I have to say, that offset haft makes controlling it far more work than the hammers I’m accustomed to that have the shaft connecting to the center of the head.  Keeping the hammer swinging in a controlled arc draws on a whole bunch of muscles I don’t normally think of as being involved with swinging a hammer.  On top of that, this is precision work. 

video


You have to hit the steel squarely with the flat of the hammer’s head.  You can’t hit at an angle because that will change the shape of the steel and the pattern of folds that the smith is working on.  When you’re hammering a spike into something, that’s not a concern.  If you’re angle is off a bit, the spike if fine.  With steel for making a fine sword, even small angles count.   Fortunately the steel we were working on wasn’t that far along in the process, but we were still expected to do it right, which is a lot harder than it sounds.  In addition, the smith will signal where he wants each strike by tapping the steel with his smaller hammer.  He uses the hammer to set the pace and signal the strikes and to tell us when to stop.


Grigoris and I took turns swinging that hammer for about an hour, all the while working the lump of steel flatter and flatter.  Fortunately for us, the steel would cool fairly rapidly, and then it had to go back into the fire for a few moments to come back up to a temperature where it could be worked.  Kawahara Sensei told us during one of these breaks that in the past a smith would have 3 or 4 assistants swinging hammers so no one would get too tired.  That is certainly easy to believe.  With the heat of the fire in front of us, and the sun coming in from behind, we got tired and hot quickly.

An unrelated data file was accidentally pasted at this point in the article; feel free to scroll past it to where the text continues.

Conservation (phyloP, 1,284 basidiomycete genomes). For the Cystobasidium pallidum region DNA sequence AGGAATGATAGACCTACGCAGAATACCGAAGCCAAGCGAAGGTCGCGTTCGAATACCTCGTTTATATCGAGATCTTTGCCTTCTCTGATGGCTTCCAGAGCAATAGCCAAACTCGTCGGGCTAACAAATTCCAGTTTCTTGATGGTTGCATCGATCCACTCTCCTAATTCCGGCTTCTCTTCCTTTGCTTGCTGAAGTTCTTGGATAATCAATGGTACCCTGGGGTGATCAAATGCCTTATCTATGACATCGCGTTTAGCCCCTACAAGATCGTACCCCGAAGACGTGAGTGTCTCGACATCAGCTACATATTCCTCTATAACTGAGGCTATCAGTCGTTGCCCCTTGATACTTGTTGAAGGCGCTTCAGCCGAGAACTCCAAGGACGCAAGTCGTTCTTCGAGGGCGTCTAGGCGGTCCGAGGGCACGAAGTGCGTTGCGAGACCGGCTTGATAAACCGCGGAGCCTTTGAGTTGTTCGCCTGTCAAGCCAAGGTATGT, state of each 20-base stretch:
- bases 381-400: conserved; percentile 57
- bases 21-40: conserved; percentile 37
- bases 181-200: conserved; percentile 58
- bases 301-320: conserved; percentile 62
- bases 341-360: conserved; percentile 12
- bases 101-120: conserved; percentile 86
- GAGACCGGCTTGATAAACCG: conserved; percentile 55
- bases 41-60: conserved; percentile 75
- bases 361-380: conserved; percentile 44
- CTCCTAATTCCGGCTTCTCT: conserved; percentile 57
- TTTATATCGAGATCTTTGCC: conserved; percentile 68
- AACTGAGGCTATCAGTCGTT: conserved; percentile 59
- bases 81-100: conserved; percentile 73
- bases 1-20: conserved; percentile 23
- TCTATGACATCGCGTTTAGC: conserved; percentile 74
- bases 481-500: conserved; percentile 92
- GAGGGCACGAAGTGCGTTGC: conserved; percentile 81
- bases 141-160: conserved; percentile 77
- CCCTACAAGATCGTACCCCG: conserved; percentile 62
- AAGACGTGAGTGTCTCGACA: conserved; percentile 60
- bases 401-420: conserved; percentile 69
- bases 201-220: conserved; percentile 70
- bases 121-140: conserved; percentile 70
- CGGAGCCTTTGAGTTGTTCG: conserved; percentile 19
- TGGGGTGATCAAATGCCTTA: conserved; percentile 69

Eventually the steel got hammered to the point that Kawahara Sensei wanted, and he gave us the final signal to stop.  Then we watched while he cooled the steel, put out the fire and cleaned up the forge area. 

It was a fantastic experience, and even if we weren't that skilled with the hammer, I look forward to visiting Kawahara Sensei again.  I want to look at the swords he's created and to help him make some more.  Hopefully I'll be better with that big hammer the next time.  And if anyone is interested in buying a sword from Kawahara Sensei, please feel free to email me.